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Headache. 1997 Oct;37(9):572-6.

Alcohol, smoking, and caffeine use among headache patients.

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Headache Center, Cleveland Clinic Foundation, OH 44195, USA.


We reviewed the charts of 151 headache patients, seen initially in a specialty headache center between 1988 and 1994, to collect information regarding reported alcohol consumption, smoking, daily number of caffeinated beverages, and medications. Charts of 50 patients in a general medicine clinic were reviewed for the same information. No significant differences between headache patients and general medicine patients were found in consumption of alcohol, smoking, or caffeinated beverages. Thirty headache patients (20%) used caffeine-containing medications more frequently than recommended; 24 of these patients used the products daily; 18 of those had a greater caffeine intake from medications than from beverages. Over-the-counter caffeine-containing analgesics were overused by 12 of the patients compared to 21 patients who overused prescription caffeine-containing preparations. Headache patients consume minimal amounts of alcohol, tobacco, and caffeinated beverages. However, headache patients often use caffeine-containing analgesics more frequently than recommended, which may lead to rebound and withdrawal headache.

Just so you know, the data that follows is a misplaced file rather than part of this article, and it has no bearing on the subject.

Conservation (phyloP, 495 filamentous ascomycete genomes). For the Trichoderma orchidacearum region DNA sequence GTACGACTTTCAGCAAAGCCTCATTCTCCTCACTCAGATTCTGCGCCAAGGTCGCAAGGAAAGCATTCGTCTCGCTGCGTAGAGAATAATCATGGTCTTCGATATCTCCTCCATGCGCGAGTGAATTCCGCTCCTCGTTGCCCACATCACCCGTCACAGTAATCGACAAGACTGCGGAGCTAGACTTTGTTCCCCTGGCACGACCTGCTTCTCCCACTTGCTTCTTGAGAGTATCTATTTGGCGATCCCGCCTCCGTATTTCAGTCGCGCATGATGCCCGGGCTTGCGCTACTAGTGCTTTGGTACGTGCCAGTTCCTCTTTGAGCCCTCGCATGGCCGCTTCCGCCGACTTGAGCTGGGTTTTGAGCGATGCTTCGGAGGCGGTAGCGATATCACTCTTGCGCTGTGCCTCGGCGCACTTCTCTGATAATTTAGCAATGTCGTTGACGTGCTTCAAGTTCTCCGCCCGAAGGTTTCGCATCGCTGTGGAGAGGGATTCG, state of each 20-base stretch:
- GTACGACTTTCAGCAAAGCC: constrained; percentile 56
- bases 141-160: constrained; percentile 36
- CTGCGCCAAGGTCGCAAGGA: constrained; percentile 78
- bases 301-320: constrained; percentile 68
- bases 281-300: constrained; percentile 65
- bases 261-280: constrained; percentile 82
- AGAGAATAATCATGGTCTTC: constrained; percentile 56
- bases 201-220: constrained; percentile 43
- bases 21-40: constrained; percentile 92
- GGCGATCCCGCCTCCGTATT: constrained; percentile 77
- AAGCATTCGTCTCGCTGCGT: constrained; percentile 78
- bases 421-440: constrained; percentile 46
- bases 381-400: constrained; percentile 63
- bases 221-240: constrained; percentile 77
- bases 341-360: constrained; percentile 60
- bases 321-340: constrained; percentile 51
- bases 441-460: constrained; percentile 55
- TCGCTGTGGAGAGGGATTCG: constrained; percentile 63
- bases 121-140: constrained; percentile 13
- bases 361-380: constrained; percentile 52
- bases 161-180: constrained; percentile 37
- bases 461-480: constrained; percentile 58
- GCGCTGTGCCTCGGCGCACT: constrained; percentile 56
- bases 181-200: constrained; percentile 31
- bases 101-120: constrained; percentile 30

[Indexed for MEDLINE]

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